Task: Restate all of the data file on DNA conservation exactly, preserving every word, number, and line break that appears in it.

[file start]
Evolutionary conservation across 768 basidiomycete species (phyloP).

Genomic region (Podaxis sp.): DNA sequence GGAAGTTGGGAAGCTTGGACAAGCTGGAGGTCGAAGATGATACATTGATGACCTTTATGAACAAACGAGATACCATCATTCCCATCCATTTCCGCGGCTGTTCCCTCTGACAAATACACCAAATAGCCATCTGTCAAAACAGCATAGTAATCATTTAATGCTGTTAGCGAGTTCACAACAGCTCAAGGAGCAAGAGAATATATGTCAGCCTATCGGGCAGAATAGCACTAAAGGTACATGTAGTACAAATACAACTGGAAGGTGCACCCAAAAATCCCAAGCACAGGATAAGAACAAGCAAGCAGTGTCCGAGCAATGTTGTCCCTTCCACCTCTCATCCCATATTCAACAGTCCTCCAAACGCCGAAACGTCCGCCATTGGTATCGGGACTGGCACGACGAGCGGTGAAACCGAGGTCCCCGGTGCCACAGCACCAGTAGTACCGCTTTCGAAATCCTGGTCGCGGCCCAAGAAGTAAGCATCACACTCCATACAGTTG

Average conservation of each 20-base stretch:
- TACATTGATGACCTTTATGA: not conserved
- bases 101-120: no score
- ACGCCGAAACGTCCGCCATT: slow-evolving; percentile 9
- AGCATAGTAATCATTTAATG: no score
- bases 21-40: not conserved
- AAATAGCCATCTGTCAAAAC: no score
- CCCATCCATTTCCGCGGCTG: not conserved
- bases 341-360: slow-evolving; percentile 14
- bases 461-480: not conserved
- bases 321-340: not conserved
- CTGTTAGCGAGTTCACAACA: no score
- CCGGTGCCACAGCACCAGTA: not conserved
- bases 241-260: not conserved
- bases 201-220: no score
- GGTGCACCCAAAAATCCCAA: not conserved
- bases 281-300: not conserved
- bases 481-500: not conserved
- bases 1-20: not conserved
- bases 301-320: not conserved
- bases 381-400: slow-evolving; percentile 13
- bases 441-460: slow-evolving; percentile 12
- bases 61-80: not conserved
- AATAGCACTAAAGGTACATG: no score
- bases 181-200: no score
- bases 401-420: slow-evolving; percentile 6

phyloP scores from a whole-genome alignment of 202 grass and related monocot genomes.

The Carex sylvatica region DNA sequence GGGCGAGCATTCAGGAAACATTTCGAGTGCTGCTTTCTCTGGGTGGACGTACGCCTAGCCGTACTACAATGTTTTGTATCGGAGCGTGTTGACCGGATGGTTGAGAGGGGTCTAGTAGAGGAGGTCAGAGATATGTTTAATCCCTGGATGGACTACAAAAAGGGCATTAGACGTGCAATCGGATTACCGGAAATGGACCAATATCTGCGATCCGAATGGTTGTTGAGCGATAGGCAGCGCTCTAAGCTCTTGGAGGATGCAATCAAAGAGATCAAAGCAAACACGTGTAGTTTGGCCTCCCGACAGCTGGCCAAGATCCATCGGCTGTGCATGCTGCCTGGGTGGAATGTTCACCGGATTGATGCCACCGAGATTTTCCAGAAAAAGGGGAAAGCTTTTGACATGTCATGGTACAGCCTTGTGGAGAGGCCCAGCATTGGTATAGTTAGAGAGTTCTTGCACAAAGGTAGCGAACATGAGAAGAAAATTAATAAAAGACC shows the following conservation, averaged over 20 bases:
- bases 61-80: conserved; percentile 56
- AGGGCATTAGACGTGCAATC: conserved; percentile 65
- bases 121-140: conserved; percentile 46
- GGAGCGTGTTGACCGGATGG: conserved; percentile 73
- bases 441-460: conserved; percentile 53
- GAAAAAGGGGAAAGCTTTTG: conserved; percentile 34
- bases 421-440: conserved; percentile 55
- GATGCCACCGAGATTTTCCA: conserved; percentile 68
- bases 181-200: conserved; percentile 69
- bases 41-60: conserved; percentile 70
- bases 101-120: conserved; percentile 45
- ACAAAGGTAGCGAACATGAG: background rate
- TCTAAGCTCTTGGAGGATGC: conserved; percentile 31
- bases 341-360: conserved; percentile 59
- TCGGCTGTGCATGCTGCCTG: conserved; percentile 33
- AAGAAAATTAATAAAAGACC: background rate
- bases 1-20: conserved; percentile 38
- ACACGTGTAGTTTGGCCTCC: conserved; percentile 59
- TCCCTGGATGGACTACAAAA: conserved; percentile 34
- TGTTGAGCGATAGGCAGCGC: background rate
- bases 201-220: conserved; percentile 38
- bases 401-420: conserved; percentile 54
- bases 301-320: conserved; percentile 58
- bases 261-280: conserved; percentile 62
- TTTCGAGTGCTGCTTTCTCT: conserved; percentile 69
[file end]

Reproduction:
Evolutionary conservation across 768 basidiomycete species (phyloP).

Genomic region (Podaxis sp.): DNA sequence GGAAGTTGGGAAGCTTGGACAAGCTGGAGGTCGAAGATGATACATTGATGACCTTTATGAACAAACGAGATACCATCATTCCCATCCATTTCCGCGGCTGTTCCCTCTGACAAATACACCAAATAGCCATCTGTCAAAACAGCATAGTAATCATTTAATGCTGTTAGCGAGTTCACAACAGCTCAAGGAGCAAGAGAATATATGTCAGCCTATCGGGCAGAATAGCACTAAAGGTACATGTAGTACAAATACAACTGGAAGGTGCACCCAAAAATCCCAAGCACAGGATAAGAACAAGCAAGCAGTGTCCGAGCAATGTTGTCCCTTCCACCTCTCATCCCATATTCAACAGTCCTCCAAACGCCGAAACGTCCGCCATTGGTATCGGGACTGGCACGACGAGCGGTGAAACCGAGGTCCCCGGTGCCACAGCACCAGTAGTACCGCTTTCGAAATCCTGGTCGCGGCCCAAGAAGTAAGCATCACACTCCATACAGTTG

Average conservation of each 20-base stretch:
- TACATTGATGACCTTTATGA: not conserved
- bases 101-120: no score
- ACGCCGAAACGTCCGCCATT: slow-evolving; percentile 9
- AGCATAGTAATCATTTAATG: no score
- bases 21-40: not conserved
- AAATAGCCATCTGTCAAAAC: no score
- CCCATCCATTTCCGCGGCTG: not conserved
- bases 341-360: slow-evolving; percentile 14
- bases 461-480: not conserved
- bases 321-340: not conserved
- CTGTTAGCGAGTTCACAACA: no score
- CCGGTGCCACAGCACCAGTA: not conserved
- bases 241-260: not conserved
- bases 201-220: no score
- GGTGCACCCAAAAATCCCAA: not conserved
- bases 281-300: not conserved
- bases 481-500: not conserved
- bases 1-20: not conserved
- bases 301-320: not conserved
- bases 381-400: slow-evolving; percentile 13
- bases 441-460: slow-evolving; percentile 12
- bases 61-80: not conserved
- AATAGCACTAAAGGTACATG: no score
- bases 181-200: no score
- bases 401-420: slow-evolving; percentile 6

phyloP scores from a whole-genome alignment of 202 grass and related monocot genomes.

The Carex sylvatica region DNA sequence GGGCGAGCATTCAGGAAACATTTCGAGTGCTGCTTTCTCTGGGTGGACGTACGCCTAGCCGTACTACAATGTTTTGTATCGGAGCGTGTTGACCGGATGGTTGAGAGGGGTCTAGTAGAGGAGGTCAGAGATATGTTTAATCCCTGGATGGACTACAAAAAGGGCATTAGACGTGCAATCGGATTACCGGAAATGGACCAATATCTGCGATCCGAATGGTTGTTGAGCGATAGGCAGCGCTCTAAGCTCTTGGAGGATGCAATCAAAGAGATCAAAGCAAACACGTGTAGTTTGGCCTCCCGACAGCTGGCCAAGATCCATCGGCTGTGCATGCTGCCTGGGTGGAATGTTCACCGGATTGATGCCACCGAGATTTTCCAGAAAAAGGGGAAAGCTTTTGACATGTCATGGTACAGCCTTGTGGAGAGGCCCAGCATTGGTATAGTTAGAGAGTTCTTGCACAAAGGTAGCGAACATGAGAAGAAAATTAATAAAAGACC shows the following conservation, averaged over 20 bases:
- bases 61-80: conserved; percentile 56
- AGGGCATTAGACGTGCAATC: conserved; percentile 65
- bases 121-140: conserved; percentile 46
- GGAGCGTGTTGACCGGATGG: conserved; percentile 73
- bases 441-460: conserved; percentile 53
- GAAAAAGGGGAAAGCTTTTG: conserved; percentile 34
- bases 421-440: conserved; percentile 55
- GATGCCACCGAGATTTTCCA: conserved; percentile 68
- bases 181-200: conserved; percentile 69
- bases 41-60: conserved; percentile 70
- bases 101-120: conserved; percentile 45
- ACAAAGGTAGCGAACATGAG: background rate
- TCTAAGCTCTTGGAGGATGC: conserved; percentile 31
- bases 341-360: conserved; percentile 59
- TCGGCTGTGCATGCTGCCTG: conserved; percentile 33
- AAGAAAATTAATAAAAGACC: background rate
- bases 1-20: conserved; percentile 38
- ACACGTGTAGTTTGGCCTCC: conserved; percentile 59
- TCCCTGGATGGACTACAAAA: conserved; percentile 34
- TGTTGAGCGATAGGCAGCGC: background rate
- bases 201-220: conserved; percentile 38
- bases 401-420: conserved; percentile 54
- bases 301-320: conserved; percentile 58
- bases 261-280: conserved; percentile 62
- TTTCGAGTGCTGCTTTCTCT: conserved; percentile 69